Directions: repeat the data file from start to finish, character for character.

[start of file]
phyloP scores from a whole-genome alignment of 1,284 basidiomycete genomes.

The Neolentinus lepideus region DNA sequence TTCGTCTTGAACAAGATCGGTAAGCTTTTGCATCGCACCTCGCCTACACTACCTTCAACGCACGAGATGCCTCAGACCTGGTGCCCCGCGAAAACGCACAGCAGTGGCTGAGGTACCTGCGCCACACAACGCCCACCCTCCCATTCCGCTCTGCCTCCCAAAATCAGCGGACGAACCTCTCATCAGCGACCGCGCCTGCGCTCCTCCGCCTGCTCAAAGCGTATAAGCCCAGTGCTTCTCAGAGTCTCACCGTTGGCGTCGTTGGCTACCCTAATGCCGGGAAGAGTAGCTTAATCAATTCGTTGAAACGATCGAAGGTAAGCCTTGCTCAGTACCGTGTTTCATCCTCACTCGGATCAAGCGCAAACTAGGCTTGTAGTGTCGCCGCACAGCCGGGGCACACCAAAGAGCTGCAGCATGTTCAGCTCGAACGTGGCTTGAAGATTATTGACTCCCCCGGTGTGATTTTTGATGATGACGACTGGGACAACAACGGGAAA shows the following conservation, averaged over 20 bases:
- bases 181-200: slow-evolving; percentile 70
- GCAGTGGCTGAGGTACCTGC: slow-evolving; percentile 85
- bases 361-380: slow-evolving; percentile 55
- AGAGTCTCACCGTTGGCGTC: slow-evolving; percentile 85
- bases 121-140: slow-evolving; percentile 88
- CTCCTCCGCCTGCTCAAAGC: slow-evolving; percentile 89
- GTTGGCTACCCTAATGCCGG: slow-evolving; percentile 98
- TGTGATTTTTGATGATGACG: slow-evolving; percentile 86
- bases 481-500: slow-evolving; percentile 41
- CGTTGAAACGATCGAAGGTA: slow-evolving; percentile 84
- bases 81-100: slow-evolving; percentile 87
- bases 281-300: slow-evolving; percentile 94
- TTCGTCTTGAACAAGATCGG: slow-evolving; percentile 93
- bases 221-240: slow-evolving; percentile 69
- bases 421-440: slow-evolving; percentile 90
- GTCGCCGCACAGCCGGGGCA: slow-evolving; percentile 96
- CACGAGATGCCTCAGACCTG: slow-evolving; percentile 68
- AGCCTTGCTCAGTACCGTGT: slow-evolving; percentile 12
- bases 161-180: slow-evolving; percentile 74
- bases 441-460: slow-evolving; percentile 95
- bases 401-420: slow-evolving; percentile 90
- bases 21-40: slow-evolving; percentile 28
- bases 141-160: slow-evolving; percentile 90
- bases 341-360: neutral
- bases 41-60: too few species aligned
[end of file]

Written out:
phyloP scores from a whole-genome alignment of 1,284 basidiomycete genomes.

The Neolentinus lepideus region DNA sequence TTCGTCTTGAACAAGATCGGTAAGCTTTTGCATCGCACCTCGCCTACACTACCTTCAACGCACGAGATGCCTCAGACCTGGTGCCCCGCGAAAACGCACAGCAGTGGCTGAGGTACCTGCGCCACACAACGCCCACCCTCCCATTCCGCTCTGCCTCCCAAAATCAGCGGACGAACCTCTCATCAGCGACCGCGCCTGCGCTCCTCCGCCTGCTCAAAGCGTATAAGCCCAGTGCTTCTCAGAGTCTCACCGTTGGCGTCGTTGGCTACCCTAATGCCGGGAAGAGTAGCTTAATCAATTCGTTGAAACGATCGAAGGTAAGCCTTGCTCAGTACCGTGTTTCATCCTCACTCGGATCAAGCGCAAACTAGGCTTGTAGTGTCGCCGCACAGCCGGGGCACACCAAAGAGCTGCAGCATGTTCAGCTCGAACGTGGCTTGAAGATTATTGACTCCCCCGGTGTGATTTTTGATGATGACGACTGGGACAACAACGGGAAA shows the following conservation, averaged over 20 bases:
- bases 181-200: slow-evolving; percentile 70
- GCAGTGGCTGAGGTACCTGC: slow-evolving; percentile 85
- bases 361-380: slow-evolving; percentile 55
- AGAGTCTCACCGTTGGCGTC: slow-evolving; percentile 85
- bases 121-140: slow-evolving; percentile 88
- CTCCTCCGCCTGCTCAAAGC: slow-evolving; percentile 89
- GTTGGCTACCCTAATGCCGG: slow-evolving; percentile 98
- TGTGATTTTTGATGATGACG: slow-evolving; percentile 86
- bases 481-500: slow-evolving; percentile 41
- CGTTGAAACGATCGAAGGTA: slow-evolving; percentile 84
- bases 81-100: slow-evolving; percentile 87
- bases 281-300: slow-evolving; percentile 94
- TTCGTCTTGAACAAGATCGG: slow-evolving; percentile 93
- bases 221-240: slow-evolving; percentile 69
- bases 421-440: slow-evolving; percentile 90
- GTCGCCGCACAGCCGGGGCA: slow-evolving; percentile 96
- CACGAGATGCCTCAGACCTG: slow-evolving; percentile 68
- AGCCTTGCTCAGTACCGTGT: slow-evolving; percentile 12
- bases 161-180: slow-evolving; percentile 74
- bases 441-460: slow-evolving; percentile 95
- bases 401-420: slow-evolving; percentile 90
- bases 21-40: slow-evolving; percentile 28
- bases 141-160: slow-evolving; percentile 90
- bases 341-360: neutral
- bases 41-60: too few species aligned